Jump to content

Dzeb

Members
  • Content Count

    32
  • Joined

  • Last visited

Community Reputation

3 Unknown

Profile Information

  • Gender
    Male
  • Exams
    May 2010
  • Country
    Lithuania
  1. The mind map thing sounds to be really helpful. There's no point in memorizing textbook, especially for HL =]
  2. Yeah, that's what I thought. However, hemoglobin is involved in CO2 transportation as well so be careful not to mix or forget anything, j-laurel. And in case you choose to pursue this idea, make sure you know gas exchange topic CORE, AHL and option, even if you do not do biology. And even though giving exact topic ideas is cheating, I do not really think that it is essential. I remember how difficult it was to come up with the topic for EE. It is now much easier when all the topics are covered. If I had the same knowledge that I have now, my EE topic would be different or even in a different subject.
  3. I graduated a month ago and we used the 2003 syllabus which was still valid. However, during the last year our teacher was saying that the syllabus is about to change. I haven't heard about any changes though. Your teacher or DPC should know better =]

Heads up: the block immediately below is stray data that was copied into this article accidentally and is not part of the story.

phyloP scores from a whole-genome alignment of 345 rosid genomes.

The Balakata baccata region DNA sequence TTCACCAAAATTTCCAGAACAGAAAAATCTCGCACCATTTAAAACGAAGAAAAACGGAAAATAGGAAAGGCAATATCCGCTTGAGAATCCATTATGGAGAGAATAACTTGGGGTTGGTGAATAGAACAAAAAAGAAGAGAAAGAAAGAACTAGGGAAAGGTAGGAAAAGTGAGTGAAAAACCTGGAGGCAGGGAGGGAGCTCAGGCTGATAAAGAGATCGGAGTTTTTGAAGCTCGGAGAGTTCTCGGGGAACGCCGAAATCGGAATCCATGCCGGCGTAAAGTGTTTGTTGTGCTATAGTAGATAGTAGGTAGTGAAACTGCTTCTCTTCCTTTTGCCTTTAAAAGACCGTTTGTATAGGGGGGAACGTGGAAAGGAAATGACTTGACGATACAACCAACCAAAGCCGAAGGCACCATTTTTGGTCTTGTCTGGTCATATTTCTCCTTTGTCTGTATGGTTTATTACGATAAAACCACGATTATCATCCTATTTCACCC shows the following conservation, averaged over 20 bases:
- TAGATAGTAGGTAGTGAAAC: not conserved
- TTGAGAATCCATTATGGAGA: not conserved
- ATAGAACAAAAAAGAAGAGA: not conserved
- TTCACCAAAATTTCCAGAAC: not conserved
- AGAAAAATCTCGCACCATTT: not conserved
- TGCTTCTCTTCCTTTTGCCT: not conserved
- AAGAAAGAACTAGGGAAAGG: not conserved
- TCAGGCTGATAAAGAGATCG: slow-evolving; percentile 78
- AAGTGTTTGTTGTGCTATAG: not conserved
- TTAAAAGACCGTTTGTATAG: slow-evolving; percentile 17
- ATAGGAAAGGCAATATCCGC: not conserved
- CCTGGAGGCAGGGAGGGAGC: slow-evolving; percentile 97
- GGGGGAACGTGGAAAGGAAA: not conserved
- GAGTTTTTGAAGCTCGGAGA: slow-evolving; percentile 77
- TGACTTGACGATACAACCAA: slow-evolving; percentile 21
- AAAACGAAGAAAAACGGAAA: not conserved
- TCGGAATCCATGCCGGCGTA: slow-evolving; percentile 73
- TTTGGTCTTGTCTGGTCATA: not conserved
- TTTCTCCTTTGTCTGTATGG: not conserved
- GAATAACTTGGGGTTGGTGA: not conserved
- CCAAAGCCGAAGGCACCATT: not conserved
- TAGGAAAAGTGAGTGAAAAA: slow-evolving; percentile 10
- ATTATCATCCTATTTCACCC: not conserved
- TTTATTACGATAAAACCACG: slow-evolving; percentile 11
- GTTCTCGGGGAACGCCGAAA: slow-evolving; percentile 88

4. Sandwich, students start to write their EE's in the first year of IB with about half of the syllabus covered only. Some of the topics that are not yet covered can give great ideas so I don't think that giving directions on certain topics is cheating. J-laurel, ff you're doing biology, check gas exchange topic (it might be in AHL part or even in option Further Human Physiology). You will see that blood pH is regulated by CO2, HCO3- and H2CO3. I don't remember exact equations, but these work as a buffer. It might give you an idea. Also, pH indicators work as buffers as well. And they have a certain range in which they work. Refer to the data booklet, this might be another idea.
  5. Actually, I remember that at the end of IB we filled some sort of 'final CAS evaluation' which had IB signs and everything. I suppose that this is the only one that is filled by every student.
  6. Yes. Syllabi are reviewed every 4 or 5 years so you should follow year 2009 =]
  7. Yeah, no worries dude. Just make sure you have sufficient hours by the deadline. Maybe CAS coordinator's comment won't be very bright in that case, but it will still be a diploma. BTW, IB wouldn't give you more time to complete CAS. You get rewarded for what you do - if you don't manage to meet the requirements, you don't get rewarded =] pretty simple
  8. Sorry for repeating myself, but I don't want any of you to do work for nothing. A change in conductivity is instant and you cannot measure the rate of this change. You will be able to measure the change in conductivity with the change in concentration. However, this will give you the degree of dissociation or smth, but not the rate of reaction.
  9. Take Maths SL, especially if you are aiming for Cambridge. There are universities that will not accept you with math studies. Maths SL is really manageable, so there's no point to go below.
  10. Since you did not measure the rate of photosynthesis, your data is pretty straighforward. If you put wavelength on x axis and the time taken for leaves to rise, you should get a curve similar to this: http://grow.ars-informatica.ca/images/photosynthesis.jpg